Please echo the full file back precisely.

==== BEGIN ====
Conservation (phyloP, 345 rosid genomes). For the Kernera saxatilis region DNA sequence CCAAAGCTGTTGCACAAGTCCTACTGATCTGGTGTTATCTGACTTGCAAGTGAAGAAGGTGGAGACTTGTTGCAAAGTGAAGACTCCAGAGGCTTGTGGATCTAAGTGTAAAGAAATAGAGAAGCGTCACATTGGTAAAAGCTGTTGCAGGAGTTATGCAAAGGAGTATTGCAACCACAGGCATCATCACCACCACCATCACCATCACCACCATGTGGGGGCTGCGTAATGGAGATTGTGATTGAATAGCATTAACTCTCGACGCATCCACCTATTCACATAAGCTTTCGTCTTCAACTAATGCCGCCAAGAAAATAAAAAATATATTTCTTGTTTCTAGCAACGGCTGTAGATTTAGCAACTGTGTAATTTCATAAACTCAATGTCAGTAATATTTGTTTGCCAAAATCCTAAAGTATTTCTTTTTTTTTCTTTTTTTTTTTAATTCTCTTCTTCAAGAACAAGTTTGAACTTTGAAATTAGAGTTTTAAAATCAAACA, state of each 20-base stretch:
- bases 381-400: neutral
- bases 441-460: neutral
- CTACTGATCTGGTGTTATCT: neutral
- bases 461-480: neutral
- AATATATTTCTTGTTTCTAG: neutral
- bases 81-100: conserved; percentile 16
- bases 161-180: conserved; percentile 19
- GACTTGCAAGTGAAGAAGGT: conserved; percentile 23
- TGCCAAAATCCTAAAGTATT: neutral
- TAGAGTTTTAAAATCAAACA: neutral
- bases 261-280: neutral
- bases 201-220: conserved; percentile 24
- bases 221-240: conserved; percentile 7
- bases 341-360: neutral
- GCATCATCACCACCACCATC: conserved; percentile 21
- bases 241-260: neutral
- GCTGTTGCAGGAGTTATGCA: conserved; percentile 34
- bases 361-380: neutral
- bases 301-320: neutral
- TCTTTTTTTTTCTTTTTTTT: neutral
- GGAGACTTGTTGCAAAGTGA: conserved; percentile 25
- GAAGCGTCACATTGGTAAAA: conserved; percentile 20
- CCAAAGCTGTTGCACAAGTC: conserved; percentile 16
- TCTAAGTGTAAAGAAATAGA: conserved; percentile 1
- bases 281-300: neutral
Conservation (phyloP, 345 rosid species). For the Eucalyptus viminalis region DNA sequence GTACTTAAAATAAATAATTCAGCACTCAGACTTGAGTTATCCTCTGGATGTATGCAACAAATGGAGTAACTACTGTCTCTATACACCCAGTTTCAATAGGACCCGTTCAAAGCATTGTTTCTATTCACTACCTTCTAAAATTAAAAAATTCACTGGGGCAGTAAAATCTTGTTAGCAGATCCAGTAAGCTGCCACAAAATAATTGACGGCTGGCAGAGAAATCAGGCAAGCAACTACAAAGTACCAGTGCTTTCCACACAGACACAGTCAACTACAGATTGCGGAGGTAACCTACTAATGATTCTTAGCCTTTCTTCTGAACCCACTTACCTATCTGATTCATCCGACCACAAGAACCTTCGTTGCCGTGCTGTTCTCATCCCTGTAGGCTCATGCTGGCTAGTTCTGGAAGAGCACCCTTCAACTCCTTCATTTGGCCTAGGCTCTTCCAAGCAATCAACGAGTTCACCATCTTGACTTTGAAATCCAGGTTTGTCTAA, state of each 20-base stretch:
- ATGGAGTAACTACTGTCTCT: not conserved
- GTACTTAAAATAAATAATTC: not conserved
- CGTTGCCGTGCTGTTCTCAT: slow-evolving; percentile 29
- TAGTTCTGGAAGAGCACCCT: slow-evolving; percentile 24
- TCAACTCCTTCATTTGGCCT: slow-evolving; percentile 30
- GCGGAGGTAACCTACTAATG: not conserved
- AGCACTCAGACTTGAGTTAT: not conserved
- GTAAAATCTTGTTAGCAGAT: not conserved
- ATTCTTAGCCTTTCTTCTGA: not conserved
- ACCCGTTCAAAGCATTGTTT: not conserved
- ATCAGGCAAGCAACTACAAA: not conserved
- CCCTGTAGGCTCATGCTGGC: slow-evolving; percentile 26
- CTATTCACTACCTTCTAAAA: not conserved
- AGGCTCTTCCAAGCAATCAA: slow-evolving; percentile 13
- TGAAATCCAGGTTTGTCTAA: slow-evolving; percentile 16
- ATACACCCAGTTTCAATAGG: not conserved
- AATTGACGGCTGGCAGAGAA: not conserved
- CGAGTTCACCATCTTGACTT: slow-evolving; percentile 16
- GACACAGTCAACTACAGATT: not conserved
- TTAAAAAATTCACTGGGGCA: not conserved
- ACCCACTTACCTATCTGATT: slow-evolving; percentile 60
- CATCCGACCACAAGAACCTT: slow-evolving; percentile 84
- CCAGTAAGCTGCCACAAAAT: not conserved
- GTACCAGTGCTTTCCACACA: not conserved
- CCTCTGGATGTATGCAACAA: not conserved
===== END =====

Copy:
Conservation (phyloP, 345 rosid genomes). For the Kernera saxatilis region DNA sequence CCAAAGCTGTTGCACAAGTCCTACTGATCTGGTGTTATCTGACTTGCAAGTGAAGAAGGTGGAGACTTGTTGCAAAGTGAAGACTCCAGAGGCTTGTGGATCTAAGTGTAAAGAAATAGAGAAGCGTCACATTGGTAAAAGCTGTTGCAGGAGTTATGCAAAGGAGTATTGCAACCACAGGCATCATCACCACCACCATCACCATCACCACCATGTGGGGGCTGCGTAATGGAGATTGTGATTGAATAGCATTAACTCTCGACGCATCCACCTATTCACATAAGCTTTCGTCTTCAACTAATGCCGCCAAGAAAATAAAAAATATATTTCTTGTTTCTAGCAACGGCTGTAGATTTAGCAACTGTGTAATTTCATAAACTCAATGTCAGTAATATTTGTTTGCCAAAATCCTAAAGTATTTCTTTTTTTTTCTTTTTTTTTTTAATTCTCTTCTTCAAGAACAAGTTTGAACTTTGAAATTAGAGTTTTAAAATCAAACA, state of each 20-base stretch:
- bases 381-400: neutral
- bases 441-460: neutral
- CTACTGATCTGGTGTTATCT: neutral
- bases 461-480: neutral
- AATATATTTCTTGTTTCTAG: neutral
- bases 81-100: conserved; percentile 16
- bases 161-180: conserved; percentile 19
- GACTTGCAAGTGAAGAAGGT: conserved; percentile 23
- TGCCAAAATCCTAAAGTATT: neutral
- TAGAGTTTTAAAATCAAACA: neutral
- bases 261-280: neutral
- bases 201-220: conserved; percentile 24
- bases 221-240: conserved; percentile 7
- bases 341-360: neutral
- GCATCATCACCACCACCATC: conserved; percentile 21
- bases 241-260: neutral
- GCTGTTGCAGGAGTTATGCA: conserved; percentile 34
- bases 361-380: neutral
- bases 301-320: neutral
- TCTTTTTTTTTCTTTTTTTT: neutral
- GGAGACTTGTTGCAAAGTGA: conserved; percentile 25
- GAAGCGTCACATTGGTAAAA: conserved; percentile 20
- CCAAAGCTGTTGCACAAGTC: conserved; percentile 16
- TCTAAGTGTAAAGAAATAGA: conserved; percentile 1
- bases 281-300: neutral
Conservation (phyloP, 345 rosid species). For the Eucalyptus viminalis region DNA sequence GTACTTAAAATAAATAATTCAGCACTCAGACTTGAGTTATCCTCTGGATGTATGCAACAAATGGAGTAACTACTGTCTCTATACACCCAGTTTCAATAGGACCCGTTCAAAGCATTGTTTCTATTCACTACCTTCTAAAATTAAAAAATTCACTGGGGCAGTAAAATCTTGTTAGCAGATCCAGTAAGCTGCCACAAAATAATTGACGGCTGGCAGAGAAATCAGGCAAGCAACTACAAAGTACCAGTGCTTTCCACACAGACACAGTCAACTACAGATTGCGGAGGTAACCTACTAATGATTCTTAGCCTTTCTTCTGAACCCACTTACCTATCTGATTCATCCGACCACAAGAACCTTCGTTGCCGTGCTGTTCTCATCCCTGTAGGCTCATGCTGGCTAGTTCTGGAAGAGCACCCTTCAACTCCTTCATTTGGCCTAGGCTCTTCCAAGCAATCAACGAGTTCACCATCTTGACTTTGAAATCCAGGTTTGTCTAA, state of each 20-base stretch:
- ATGGAGTAACTACTGTCTCT: not conserved
- GTACTTAAAATAAATAATTC: not conserved
- CGTTGCCGTGCTGTTCTCAT: slow-evolving; percentile 29
- TAGTTCTGGAAGAGCACCCT: slow-evolving; percentile 24
- TCAACTCCTTCATTTGGCCT: slow-evolving; percentile 30
- GCGGAGGTAACCTACTAATG: not conserved
- AGCACTCAGACTTGAGTTAT: not conserved
- GTAAAATCTTGTTAGCAGAT: not conserved
- ATTCTTAGCCTTTCTTCTGA: not conserved
- ACCCGTTCAAAGCATTGTTT: not conserved
- ATCAGGCAAGCAACTACAAA: not conserved
- CCCTGTAGGCTCATGCTGGC: slow-evolving; percentile 26
- CTATTCACTACCTTCTAAAA: not conserved
- AGGCTCTTCCAAGCAATCAA: slow-evolving; percentile 13
- TGAAATCCAGGTTTGTCTAA: slow-evolving; percentile 16
- ATACACCCAGTTTCAATAGG: not conserved
- AATTGACGGCTGGCAGAGAA: not conserved
- CGAGTTCACCATCTTGACTT: slow-evolving; percentile 16
- GACACAGTCAACTACAGATT: not conserved
- TTAAAAAATTCACTGGGGCA: not conserved
- ACCCACTTACCTATCTGATT: slow-evolving; percentile 60
- CATCCGACCACAAGAACCTT: slow-evolving; percentile 84
- CCAGTAAGCTGCCACAAAAT: not conserved
- GTACCAGTGCTTTCCACACA: not conserved
- CCTCTGGATGTATGCAACAA: not conserved